A storied family is broken apart by its patriarch’s devotion to war and the quest for honor.
As Burns (1920: The Year that Made the Decade Roar, 2015, etc.) recounts, Quentin Roosevelt, born in 1897, was both Theodore Roosevelt’s youngest son and the repository of a great deal of his hopes. Sickly like his father, though less inclined to make boastful declarations such as that he was “as strong as a bull moose,” Quentin emerged in boyhood as a fine young man with a distinct sense of noblesse oblige. In one sparkling moment in the book, he quietly reproaches a haughty society dame who asks how he can stand the “common boys” at his school: “My father says there are only four kinds of boys: good boys and bad boys and tall boys and short boys; that’s all the kinds of boys there are.” With less drive than his father, who champed to get into the fight against Spain in Cuba and blustered his way into a “big stick” foreign policy in the White House, Quentin joined the fledgling aviation corps under Eddie Rickenbacker and died in France—an event, Burns writes, for which his mother, Edith, had been preparing ever since her war-loving husband went off to battle and then instilled in his children, one by one, an obligation to go to war. That resolve ended in a spiritual gloom, “a shroud he would wear for the rest of his days.” Roosevelt’s story is of a piece with his friend Rudyard Kipling’s, whose life and work were overturned by the loss of his son in France in 1915. None of it will come as news to readers well versed in the life of Roosevelt—it figures, for instance, in Edmund Morris’ Colonel Roosevelt (2010)—but Burns finds special meaning and resonance in the father-son relationship, and his slender book makes for a fine homage.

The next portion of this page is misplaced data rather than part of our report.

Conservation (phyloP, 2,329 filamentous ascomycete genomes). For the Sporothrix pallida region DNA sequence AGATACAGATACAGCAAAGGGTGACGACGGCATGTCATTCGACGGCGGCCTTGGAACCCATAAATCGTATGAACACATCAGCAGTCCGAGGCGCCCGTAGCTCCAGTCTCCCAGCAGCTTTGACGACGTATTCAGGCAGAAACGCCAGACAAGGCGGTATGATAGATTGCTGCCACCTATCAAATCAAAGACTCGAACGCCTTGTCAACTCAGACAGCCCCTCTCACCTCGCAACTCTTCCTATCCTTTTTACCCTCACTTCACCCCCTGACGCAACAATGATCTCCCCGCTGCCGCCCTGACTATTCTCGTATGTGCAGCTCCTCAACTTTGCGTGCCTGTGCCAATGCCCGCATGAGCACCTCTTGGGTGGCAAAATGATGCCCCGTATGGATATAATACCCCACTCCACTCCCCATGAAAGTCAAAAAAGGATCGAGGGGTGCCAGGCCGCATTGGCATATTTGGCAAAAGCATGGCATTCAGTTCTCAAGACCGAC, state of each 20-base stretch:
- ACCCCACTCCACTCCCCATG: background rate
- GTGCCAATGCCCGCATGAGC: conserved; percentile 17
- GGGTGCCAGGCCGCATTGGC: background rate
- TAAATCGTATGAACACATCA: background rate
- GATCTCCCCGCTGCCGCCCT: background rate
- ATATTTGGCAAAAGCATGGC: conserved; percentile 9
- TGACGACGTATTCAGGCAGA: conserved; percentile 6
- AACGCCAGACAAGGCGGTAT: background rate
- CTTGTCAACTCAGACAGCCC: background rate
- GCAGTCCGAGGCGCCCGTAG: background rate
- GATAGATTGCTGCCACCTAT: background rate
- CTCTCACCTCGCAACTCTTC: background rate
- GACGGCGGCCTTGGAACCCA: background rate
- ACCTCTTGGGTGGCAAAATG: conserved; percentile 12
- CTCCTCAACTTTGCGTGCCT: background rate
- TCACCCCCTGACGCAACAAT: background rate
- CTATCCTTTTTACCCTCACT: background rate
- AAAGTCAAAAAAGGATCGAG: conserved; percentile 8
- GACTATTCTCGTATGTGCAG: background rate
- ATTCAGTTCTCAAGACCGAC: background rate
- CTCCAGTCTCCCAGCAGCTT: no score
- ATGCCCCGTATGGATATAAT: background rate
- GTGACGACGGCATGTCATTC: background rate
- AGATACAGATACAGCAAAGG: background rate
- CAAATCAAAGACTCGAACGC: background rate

A minor but solid, very well-written contribution to the vast literature surrounding Teddy Roosevelt.